And in the middle, Roger McNamee, founding partner of Elevation Partners, famously an early investor in both Facebook and Google. For several years, he regarded himself as a mentor to Mark Zuckerberg, and now in Dr. Frankenstein-mode, he says that these companies he helped create terrify him. So Roger—


if I may, just in terms of social utility, how does Facebook compare to crack cocaine?

McNamee: I think it’s less tasty.


So, it was, I guess, ten days before Mark was on stage here last year, that I sent a memo to him and Sheryl Sandberg with a list of 14 events that I had observed in calendar 2016, of third parties using Facebook to harm the powerless. The most important hypothesis I had was that the election had been manipulated, and I thought that was a really serious problem. They treat it like a PR issue, to say they were dismissive would not be 100 percent accurate, but it would be about 99 and 44/100ths percent accurate. The issue that I perceive is a very simple one, which is that these companies began with a goal of connecting the world, and then once they put a business model in place based on advertising, they in fact had to adopt techniques of addiction in order to gain attention.

And when the smartphone came along, the game changed radically, because for the first time in the history of media you had a single device available 18 hours a day, that people could consult at will; in Japan, even in the shower. And that created an opportunity when combined with the huge trove of personal information that Google and Facebook had to create a level of brain hacking that had never previously been seen in media. And the issue we got here, and it’s a really simple one, is that the feedback from the marketplace, whether it was in the form of new users, user activity, time spent on site, stock price—all was incredibly positive. There was nobody inside Facebook who thought they were doing anything wrong, or thought there was any chance of anything going wrong. I believe that when Mark was here a year ago; he was sincere in stating that he didn’t believe it was possible. He is as addicted to the success of Facebook as all of us are to his product itself. And I think the thing is very difficult, it must be very hard to be them now and realize you have destroyed Western civilization. I do not think that’s an exaggeration. What we’re learning under Trump is that civilization is a thin veneer over savagery, and you descend back into savagery really quickly once you get away from the norms of civilization. And I think the role that Facebook and Google have played in this cannot be overstated, and personally it’s—look, I’m like you guys, right? I’m a person who sits in the audience at these conferences, right? And I’m a technology optimist, as I think all of you—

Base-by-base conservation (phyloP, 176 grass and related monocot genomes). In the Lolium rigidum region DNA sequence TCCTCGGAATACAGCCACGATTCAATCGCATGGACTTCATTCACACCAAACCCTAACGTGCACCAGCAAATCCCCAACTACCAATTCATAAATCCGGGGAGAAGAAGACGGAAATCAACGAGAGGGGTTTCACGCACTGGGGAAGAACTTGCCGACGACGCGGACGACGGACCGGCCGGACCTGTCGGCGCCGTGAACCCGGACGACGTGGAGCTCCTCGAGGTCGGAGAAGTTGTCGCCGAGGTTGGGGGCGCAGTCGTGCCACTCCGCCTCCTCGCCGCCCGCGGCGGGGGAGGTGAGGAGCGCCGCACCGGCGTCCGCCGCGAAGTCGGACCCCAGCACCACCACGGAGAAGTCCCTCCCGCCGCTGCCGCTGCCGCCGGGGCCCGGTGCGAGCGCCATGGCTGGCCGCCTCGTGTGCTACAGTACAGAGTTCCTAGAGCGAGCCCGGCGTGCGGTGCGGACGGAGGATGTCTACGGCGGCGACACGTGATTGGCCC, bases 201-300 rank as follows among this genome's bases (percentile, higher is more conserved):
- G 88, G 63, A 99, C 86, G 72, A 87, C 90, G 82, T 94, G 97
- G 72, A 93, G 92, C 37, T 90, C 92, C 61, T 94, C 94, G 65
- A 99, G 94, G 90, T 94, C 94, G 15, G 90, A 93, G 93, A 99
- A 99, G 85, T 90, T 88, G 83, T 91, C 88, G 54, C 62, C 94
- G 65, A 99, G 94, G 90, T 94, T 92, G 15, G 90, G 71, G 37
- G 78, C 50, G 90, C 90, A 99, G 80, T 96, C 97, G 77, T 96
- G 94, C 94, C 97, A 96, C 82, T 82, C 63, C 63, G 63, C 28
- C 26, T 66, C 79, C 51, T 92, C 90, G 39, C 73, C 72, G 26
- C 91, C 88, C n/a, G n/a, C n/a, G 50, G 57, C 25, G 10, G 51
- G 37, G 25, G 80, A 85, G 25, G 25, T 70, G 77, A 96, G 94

Sherman: Still?

McNamee: Well, what I’m saying is, by nature I’m a technology optimist, but I do not think that is appropriate. I don’t think any of the plans you all are talking about here will be possible to execute if we do not do something about this issue right now, because we have a president who’s going after the rule of law. And the rule of law is the basis of property law, which is the basis of everything you’re doing.

Sherman: So Marc, If you have—it’s not just Facebook, a set of companies, that has pretty much all the data in the world, and that has no accountability, no checks and balances, no transparency. Why would that be a problem?